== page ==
Fat Alex and regular Alex had a few favorite scams:

1. GUEST PASS: When a non-member entered, they'd charge the standard $20 guest fee and then say the printer was broken, so the guest wouldn't get a receipt. The guest would say, "No problem." After leaving the front desk area, one of the Alexs' would turn to me and say, "Lunch!" 

2. GIFT CARDS. At the end of the month, if they were behind quota, they'd head to the CVS across the street and buy several $20 Visa gift cards. They'd create a fake new member and generate a $50 commission—making a net of $30. 

3. FROZEN ACCOUNTS. The Gym didn't charge a fee for freezing an account. Going out of town for a few months? Freeze your account. But they discovered that for a new member, they could add three additional accounts, generating three extra commissions. They'd immediately freeze the accounts—the members would be none the wiser that they had four accounts on one. 

4. PT KICKBACKS. The Gym employed around fifteen personal trainers, but the sales team made a deal with two of them—if they referred all new members to them and the new member purchased a personal training package, the trainer would give them a 10% kickback. 




The weekends were usually pretty chill at The Gym. Not a lot happened after the morning spin and yoga classes. If the weather was cold enough, I'd walk up to the Whole Foods and buy my groceries for the week and leave them outside, sometimes shoved into the snow to keep everything cool. 

Alex, the membership consultant, and I watched videos on YouTube—pre Netflix—or we'd scroll through the member database, comparing our crushes. Sometimes, even the trainers got in on the game and eventually we devised a little code word whenever a woman we liked came in: "Hey Pedro, the leg press is broken."

We'd roll up towels, wrap them in duct tape, and play catch. Weekends were boring.

So when a man dressed in a Hawaiian shirt and cargo shorts stormed in with a clipboard and a lanyard dangling from his neck, saying he was the health inspector, we shrugged and sent him upstairs. To play it safe, I called Kent to tell him the health inspector was here. He also shrugged it off and said, "Put his report in my mailbox."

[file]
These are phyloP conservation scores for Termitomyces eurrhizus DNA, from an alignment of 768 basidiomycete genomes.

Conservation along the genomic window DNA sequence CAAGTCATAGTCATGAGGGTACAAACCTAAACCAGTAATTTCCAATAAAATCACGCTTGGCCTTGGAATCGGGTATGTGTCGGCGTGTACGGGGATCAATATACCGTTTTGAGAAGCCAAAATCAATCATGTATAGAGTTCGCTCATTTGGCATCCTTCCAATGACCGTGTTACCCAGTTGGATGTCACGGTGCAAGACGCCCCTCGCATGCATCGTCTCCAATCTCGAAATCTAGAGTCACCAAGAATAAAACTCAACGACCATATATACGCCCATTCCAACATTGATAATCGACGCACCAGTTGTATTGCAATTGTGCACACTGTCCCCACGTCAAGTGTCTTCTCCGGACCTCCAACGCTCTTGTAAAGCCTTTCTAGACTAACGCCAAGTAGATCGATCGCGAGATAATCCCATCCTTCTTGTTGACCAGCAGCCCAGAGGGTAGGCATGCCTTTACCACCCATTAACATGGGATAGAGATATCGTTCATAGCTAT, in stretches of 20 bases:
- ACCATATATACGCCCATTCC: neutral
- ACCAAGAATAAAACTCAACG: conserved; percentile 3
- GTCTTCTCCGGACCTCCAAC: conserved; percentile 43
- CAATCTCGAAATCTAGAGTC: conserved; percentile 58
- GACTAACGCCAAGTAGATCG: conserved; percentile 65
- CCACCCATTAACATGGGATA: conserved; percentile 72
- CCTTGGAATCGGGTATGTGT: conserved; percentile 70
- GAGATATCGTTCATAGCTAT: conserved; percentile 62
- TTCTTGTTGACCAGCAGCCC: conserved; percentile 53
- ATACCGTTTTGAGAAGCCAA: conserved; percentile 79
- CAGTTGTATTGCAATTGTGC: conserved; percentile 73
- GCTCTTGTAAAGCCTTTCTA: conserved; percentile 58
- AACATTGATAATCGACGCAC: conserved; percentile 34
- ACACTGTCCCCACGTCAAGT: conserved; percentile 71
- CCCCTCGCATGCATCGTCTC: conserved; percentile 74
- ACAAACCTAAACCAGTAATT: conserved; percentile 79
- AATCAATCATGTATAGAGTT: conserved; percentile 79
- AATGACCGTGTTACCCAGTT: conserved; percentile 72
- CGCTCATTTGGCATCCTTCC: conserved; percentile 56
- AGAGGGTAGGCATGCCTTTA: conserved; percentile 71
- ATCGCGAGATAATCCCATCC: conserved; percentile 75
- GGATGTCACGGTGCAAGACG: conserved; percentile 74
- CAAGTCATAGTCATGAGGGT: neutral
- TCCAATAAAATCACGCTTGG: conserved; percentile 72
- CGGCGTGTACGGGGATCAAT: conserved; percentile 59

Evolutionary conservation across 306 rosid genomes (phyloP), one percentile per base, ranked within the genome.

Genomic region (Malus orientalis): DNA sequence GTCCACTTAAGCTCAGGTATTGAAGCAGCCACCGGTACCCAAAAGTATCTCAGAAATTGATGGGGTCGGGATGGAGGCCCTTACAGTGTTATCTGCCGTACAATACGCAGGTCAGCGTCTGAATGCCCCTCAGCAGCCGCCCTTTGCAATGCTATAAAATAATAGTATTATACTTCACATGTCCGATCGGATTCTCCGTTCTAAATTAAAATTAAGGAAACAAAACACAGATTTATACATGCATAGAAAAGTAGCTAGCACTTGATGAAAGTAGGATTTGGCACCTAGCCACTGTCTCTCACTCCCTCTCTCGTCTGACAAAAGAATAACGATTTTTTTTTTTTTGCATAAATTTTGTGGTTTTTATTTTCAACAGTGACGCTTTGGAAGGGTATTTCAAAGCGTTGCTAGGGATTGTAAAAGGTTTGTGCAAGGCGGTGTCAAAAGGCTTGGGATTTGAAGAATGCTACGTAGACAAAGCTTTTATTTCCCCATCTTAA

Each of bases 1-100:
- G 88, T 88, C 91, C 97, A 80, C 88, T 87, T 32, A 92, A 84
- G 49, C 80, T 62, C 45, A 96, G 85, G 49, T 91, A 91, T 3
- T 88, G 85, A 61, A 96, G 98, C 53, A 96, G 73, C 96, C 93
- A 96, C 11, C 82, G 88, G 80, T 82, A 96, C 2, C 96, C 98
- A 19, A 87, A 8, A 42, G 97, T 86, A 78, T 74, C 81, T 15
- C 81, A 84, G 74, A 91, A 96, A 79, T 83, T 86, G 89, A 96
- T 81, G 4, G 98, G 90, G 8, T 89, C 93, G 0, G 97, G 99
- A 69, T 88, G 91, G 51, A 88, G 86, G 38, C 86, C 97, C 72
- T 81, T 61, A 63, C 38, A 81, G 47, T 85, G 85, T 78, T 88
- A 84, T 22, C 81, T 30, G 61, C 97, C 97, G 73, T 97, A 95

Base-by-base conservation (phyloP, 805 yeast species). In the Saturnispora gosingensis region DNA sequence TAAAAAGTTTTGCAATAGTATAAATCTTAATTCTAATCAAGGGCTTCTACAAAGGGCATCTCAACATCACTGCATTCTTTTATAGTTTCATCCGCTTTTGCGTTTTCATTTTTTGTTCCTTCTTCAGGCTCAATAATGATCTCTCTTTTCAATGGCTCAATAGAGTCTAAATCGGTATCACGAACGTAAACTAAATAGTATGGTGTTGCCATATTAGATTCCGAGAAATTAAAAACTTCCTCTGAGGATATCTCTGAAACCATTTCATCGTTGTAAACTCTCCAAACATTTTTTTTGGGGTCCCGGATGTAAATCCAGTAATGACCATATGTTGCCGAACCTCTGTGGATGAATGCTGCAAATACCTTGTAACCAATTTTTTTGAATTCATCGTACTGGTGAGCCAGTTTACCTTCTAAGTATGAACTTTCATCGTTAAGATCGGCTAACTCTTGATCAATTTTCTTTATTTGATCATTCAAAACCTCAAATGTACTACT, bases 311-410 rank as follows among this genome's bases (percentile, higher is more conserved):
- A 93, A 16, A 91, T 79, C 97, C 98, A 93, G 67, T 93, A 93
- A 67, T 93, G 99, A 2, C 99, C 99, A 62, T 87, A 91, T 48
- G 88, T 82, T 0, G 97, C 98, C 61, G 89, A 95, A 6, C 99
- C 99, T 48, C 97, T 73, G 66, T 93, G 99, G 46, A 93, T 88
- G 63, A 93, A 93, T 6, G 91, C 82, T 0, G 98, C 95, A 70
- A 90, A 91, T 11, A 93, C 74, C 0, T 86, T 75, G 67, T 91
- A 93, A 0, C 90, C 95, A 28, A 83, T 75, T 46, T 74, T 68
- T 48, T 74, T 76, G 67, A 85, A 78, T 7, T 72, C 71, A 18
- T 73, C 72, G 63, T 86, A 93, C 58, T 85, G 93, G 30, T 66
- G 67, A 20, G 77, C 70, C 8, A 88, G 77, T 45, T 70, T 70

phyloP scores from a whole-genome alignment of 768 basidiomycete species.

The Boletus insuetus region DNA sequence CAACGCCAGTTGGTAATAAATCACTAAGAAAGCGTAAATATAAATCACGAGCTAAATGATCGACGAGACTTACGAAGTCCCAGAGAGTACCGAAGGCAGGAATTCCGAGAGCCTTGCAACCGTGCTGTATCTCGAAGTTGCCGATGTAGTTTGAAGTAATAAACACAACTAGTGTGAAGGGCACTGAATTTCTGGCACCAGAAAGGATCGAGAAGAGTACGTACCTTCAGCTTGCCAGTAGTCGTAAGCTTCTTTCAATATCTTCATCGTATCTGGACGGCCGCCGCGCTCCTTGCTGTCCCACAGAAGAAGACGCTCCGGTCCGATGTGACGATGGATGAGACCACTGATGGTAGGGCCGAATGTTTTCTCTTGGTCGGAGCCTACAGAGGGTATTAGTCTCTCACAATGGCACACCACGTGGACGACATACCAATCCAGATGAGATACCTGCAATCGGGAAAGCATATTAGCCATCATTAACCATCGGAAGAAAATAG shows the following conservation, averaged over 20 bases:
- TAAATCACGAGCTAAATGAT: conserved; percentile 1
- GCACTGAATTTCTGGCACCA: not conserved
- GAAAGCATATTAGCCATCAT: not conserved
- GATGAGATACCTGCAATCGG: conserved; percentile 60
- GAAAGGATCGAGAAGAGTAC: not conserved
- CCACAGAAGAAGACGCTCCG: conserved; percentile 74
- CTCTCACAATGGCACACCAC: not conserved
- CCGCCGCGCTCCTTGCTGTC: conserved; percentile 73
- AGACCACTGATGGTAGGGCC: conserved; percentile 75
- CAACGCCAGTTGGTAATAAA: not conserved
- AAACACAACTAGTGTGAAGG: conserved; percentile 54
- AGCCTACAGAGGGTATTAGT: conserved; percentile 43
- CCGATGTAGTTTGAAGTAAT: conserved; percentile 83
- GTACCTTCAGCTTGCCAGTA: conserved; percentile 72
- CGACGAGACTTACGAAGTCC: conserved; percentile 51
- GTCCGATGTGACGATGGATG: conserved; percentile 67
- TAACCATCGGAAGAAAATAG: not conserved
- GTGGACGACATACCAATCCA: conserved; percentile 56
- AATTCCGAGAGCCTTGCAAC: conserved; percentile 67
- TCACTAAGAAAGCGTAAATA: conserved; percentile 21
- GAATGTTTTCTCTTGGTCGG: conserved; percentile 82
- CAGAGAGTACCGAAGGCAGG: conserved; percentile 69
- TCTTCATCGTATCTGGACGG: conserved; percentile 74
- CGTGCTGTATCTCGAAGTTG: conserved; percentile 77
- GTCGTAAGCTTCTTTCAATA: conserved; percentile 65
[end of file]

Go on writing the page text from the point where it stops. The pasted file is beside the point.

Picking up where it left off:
We continued typing in names like, "Balls, Harold" for our personal amusement, rolling in laughter when there were actually people in the system that matched our names. Ten minutes turned into a half hour, a half hour became an hour. Alex went out for lunch and returned. More time went by before it suddenly dawned on us that the health inspector had been upstairs for two hours.

Perfectly timed, the health inspector came storming downstairs and hurled his clipboard at me, screaming, "I'M COMING BACK TO SHUT THIS PLACE DOWN!"

We grabbed the telephone and called Kent. We started reading the report and realized something was off. The report was dated "10/15/71" and listed the number of pubic hairs counted on both urinals. There was a rough sketch of the dried urine at the floor of the urinals (men's bathrooms are nasty). There was even a note that the sanitary trash cans in the women's bathroom needed to be emptied. He'd been in the women's locker room ... 

Kent made a few calls and discovered that the man was a former health inspector who had been fired, had a mental breakdown, and was using his old ID to perform fake inspection reports.


Sauna sex, knife fights, drug deals, strippers, and more poop and pee than one cares to imagine. What sort of place is this? It's The Gym. 

I worked at The Gym for five years. When I decided to share these tales, I emailed a former member to ask what memories stood out for her. She said she knew why The Gym lost its 24/7 status: "Someone took a shit in the men's locker room. And it wasn't in the toilet." Was that the time the member couldn't make it to the bathroom in time? Because that was an accident. "No," she said. "It was a different time. A disgruntled member." Ohh! Was it the time someone took a shit in the urinal? "No," she said. "It was a different time." The time someone peed in the sauna?" "No," she said. "There was shit everywhere. It was disgusting."